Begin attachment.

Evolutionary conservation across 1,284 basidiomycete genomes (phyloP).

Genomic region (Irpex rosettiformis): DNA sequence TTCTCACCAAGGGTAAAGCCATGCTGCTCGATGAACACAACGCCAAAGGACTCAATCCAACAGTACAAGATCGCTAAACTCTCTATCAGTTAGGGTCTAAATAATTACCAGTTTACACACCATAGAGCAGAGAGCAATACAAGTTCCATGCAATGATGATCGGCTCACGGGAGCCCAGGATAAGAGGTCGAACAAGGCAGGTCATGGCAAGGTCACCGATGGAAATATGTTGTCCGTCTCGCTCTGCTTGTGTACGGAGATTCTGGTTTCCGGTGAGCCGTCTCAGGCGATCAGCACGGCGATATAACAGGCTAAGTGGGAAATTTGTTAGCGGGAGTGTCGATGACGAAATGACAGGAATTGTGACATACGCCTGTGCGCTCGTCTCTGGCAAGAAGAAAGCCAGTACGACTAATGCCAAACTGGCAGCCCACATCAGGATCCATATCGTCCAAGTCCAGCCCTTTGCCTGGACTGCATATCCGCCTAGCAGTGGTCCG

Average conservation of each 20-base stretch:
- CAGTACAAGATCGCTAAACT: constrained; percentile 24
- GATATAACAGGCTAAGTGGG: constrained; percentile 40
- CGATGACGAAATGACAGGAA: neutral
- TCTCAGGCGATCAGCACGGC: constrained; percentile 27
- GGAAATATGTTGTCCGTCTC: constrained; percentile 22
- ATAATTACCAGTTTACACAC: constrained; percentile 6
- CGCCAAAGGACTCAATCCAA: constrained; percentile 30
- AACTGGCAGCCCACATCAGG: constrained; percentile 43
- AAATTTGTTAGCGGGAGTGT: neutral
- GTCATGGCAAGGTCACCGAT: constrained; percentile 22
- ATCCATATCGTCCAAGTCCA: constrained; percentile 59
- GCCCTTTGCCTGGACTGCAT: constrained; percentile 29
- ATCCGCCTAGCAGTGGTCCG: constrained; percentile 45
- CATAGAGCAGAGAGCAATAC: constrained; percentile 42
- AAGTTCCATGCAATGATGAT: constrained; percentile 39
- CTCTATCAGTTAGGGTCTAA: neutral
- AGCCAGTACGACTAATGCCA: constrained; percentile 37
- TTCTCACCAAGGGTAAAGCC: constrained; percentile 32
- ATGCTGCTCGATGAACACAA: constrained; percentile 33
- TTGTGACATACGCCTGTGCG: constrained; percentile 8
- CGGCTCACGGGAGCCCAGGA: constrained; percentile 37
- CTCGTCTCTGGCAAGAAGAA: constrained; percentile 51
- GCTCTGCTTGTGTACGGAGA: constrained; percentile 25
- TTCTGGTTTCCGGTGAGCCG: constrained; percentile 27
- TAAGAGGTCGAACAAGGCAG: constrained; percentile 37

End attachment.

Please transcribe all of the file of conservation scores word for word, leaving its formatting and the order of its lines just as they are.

Evolutionary conservation across 1,284 basidiomycete genomes (phyloP).

Genomic region (Irpex rosettiformis): DNA sequence TTCTCACCAAGGGTAAAGCCATGCTGCTCGATGAACACAACGCCAAAGGACTCAATCCAACAGTACAAGATCGCTAAACTCTCTATCAGTTAGGGTCTAAATAATTACCAGTTTACACACCATAGAGCAGAGAGCAATACAAGTTCCATGCAATGATGATCGGCTCACGGGAGCCCAGGATAAGAGGTCGAACAAGGCAGGTCATGGCAAGGTCACCGATGGAAATATGTTGTCCGTCTCGCTCTGCTTGTGTACGGAGATTCTGGTTTCCGGTGAGCCGTCTCAGGCGATCAGCACGGCGATATAACAGGCTAAGTGGGAAATTTGTTAGCGGGAGTGTCGATGACGAAATGACAGGAATTGTGACATACGCCTGTGCGCTCGTCTCTGGCAAGAAGAAAGCCAGTACGACTAATGCCAAACTGGCAGCCCACATCAGGATCCATATCGTCCAAGTCCAGCCCTTTGCCTGGACTGCATATCCGCCTAGCAGTGGTCCG

Average conservation of each 20-base stretch:
- CAGTACAAGATCGCTAAACT: constrained; percentile 24
- GATATAACAGGCTAAGTGGG: constrained; percentile 40
- CGATGACGAAATGACAGGAA: neutral
- TCTCAGGCGATCAGCACGGC: constrained; percentile 27
- GGAAATATGTTGTCCGTCTC: constrained; percentile 22
- ATAATTACCAGTTTACACAC: constrained; percentile 6
- CGCCAAAGGACTCAATCCAA: constrained; percentile 30
- AACTGGCAGCCCACATCAGG: constrained; percentile 43
- AAATTTGTTAGCGGGAGTGT: neutral
- GTCATGGCAAGGTCACCGAT: constrained; percentile 22
- ATCCATATCGTCCAAGTCCA: constrained; percentile 59
- GCCCTTTGCCTGGACTGCAT: constrained; percentile 29
- ATCCGCCTAGCAGTGGTCCG: constrained; percentile 45
- CATAGAGCAGAGAGCAATAC: constrained; percentile 42
- AAGTTCCATGCAATGATGAT: constrained; percentile 39
- CTCTATCAGTTAGGGTCTAA: neutral
- AGCCAGTACGACTAATGCCA: constrained; percentile 37
- TTCTCACCAAGGGTAAAGCC: constrained; percentile 32
- ATGCTGCTCGATGAACACAA: constrained; percentile 33
- TTGTGACATACGCCTGTGCG: constrained; percentile 8
- CGGCTCACGGGAGCCCAGGA: constrained; percentile 37
- CTCGTCTCTGGCAAGAAGAA: constrained; percentile 51
- GCTCTGCTTGTGTACGGAGA: constrained; percentile 25
- TTCTGGTTTCCGGTGAGCCG: constrained; percentile 27
- TAAGAGGTCGAACAAGGCAG: constrained; percentile 37